Blodget et al. v. Delaney, Collector, 201 F.2d 589 (1st Cir. 1953)Annotate this Case
Bailey Aldrich, of Boston, Mass. (Choate, Hall & Stewart, Boston, Mass., on brief), for appellants.
Robert B. Ross, Sp. Asst. to Atty. Gen. (Charles S. Lyon, Asst. Atty. Gen., and Ellis N. Slack, Helen Goodner and Melva M. Graney, Sp. Assts. to Atty. Gen., George F. Garrity, U. S. Atty. and Philip T. Jones, Asst. U. S. Atty., both of Boston, Mass., on brief), for appellee.
Before MAGRUDER, Chief Judge, and WOODBURY and HARTIGAN, Circuit Judges.
WOODBURY, Circuit Judge.
This is an appeal from a judgment entered on motion dismissing an action brought for a refund of estate taxes. The question presented is whether on the facts alleged in the complaint it must be ruled as a matter of law that the value of certain charitable gifts in remainder could not be definitely ascertained as of the date of a testator's death, so that in consequence his estate cannot be allowed a deduction therefor under § 812(d) of the Internal Revenue Code, 53 Stat. 1, 124, Title 26 U.S.C. § 812(d).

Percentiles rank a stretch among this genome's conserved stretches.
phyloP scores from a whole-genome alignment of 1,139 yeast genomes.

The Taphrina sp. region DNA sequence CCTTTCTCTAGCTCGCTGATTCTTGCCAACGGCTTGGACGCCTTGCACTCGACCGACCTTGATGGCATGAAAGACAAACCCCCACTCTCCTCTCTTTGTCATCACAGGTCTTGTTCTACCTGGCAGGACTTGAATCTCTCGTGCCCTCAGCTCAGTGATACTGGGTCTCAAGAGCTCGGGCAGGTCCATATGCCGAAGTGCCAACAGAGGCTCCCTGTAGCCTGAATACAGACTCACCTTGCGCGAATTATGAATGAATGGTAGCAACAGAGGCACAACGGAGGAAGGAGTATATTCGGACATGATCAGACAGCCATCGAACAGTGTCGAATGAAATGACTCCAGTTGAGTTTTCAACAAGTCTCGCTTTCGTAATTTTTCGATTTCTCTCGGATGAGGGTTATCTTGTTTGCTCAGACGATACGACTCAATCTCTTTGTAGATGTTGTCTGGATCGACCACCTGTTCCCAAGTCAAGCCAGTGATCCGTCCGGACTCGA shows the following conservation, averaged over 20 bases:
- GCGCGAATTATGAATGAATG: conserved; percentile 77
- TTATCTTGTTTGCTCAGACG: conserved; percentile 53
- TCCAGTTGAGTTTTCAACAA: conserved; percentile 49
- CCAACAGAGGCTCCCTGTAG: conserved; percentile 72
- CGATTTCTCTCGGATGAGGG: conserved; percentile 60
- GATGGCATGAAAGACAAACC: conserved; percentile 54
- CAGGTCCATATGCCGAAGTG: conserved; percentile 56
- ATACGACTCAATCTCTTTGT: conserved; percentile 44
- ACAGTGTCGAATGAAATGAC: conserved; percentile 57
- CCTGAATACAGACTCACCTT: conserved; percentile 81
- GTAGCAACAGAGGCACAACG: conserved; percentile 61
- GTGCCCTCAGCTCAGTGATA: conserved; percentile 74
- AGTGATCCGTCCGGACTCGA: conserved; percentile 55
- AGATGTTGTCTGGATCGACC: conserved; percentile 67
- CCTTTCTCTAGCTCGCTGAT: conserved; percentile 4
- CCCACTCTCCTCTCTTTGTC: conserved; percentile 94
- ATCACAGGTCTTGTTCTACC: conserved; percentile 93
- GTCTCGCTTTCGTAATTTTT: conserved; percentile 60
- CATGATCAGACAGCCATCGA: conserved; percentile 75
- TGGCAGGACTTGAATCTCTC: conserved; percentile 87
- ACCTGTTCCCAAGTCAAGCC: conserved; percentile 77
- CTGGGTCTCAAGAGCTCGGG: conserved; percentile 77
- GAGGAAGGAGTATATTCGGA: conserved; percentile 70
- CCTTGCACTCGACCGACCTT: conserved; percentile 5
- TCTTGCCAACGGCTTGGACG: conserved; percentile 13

The plaintiffs are the duly appointed executors and trustees under the will of a citizen and resident of the Commonwealth of Massachusetts who died on April 24, 1946. In Article Seventh of his will the testator left the residue of his estate to his trustees in trust "to pay over the net income therefrom to my said sister, Sarah L. Guild, if she survives me, quarterly or oftener in the discretion of said Trustees for and during the period of her natural life, and also to pay from the principal any amount in their discretion for her comfort and welfare," with remainder upon her death one quarter to an individual, or if not living to his descendants, and three quarters — about $400,000 — in specified proportions to six admittedly charitable organizations. It is alleged in the complaint that the life tenant was born in 1862 and at the time the decedent's will was made, and also at the time of his death, was almost totally blind; that her activities had for many years "followed a definite and rigid routine and her future needs and expenses were capable of reasonably accurate and reliable calculation"; that her anticipated income from the trust under her brother's will and from approximately $500,000 owned by her outright was also capable of reasonably accurate calculation; that her anticipated annual income from all sources as of the date of the decedent's death "exceeded the maximum anticipated amount of any future expenses or requirements for her comfort and welfare"; and, furthermore, that her income from the above sources "exceeded all anticipated expenses which with any reasonable accuracy could be foreseen as needed to support and maintain her on any standard fairly comparable or equal to what she had been accustomed to over a long period of years."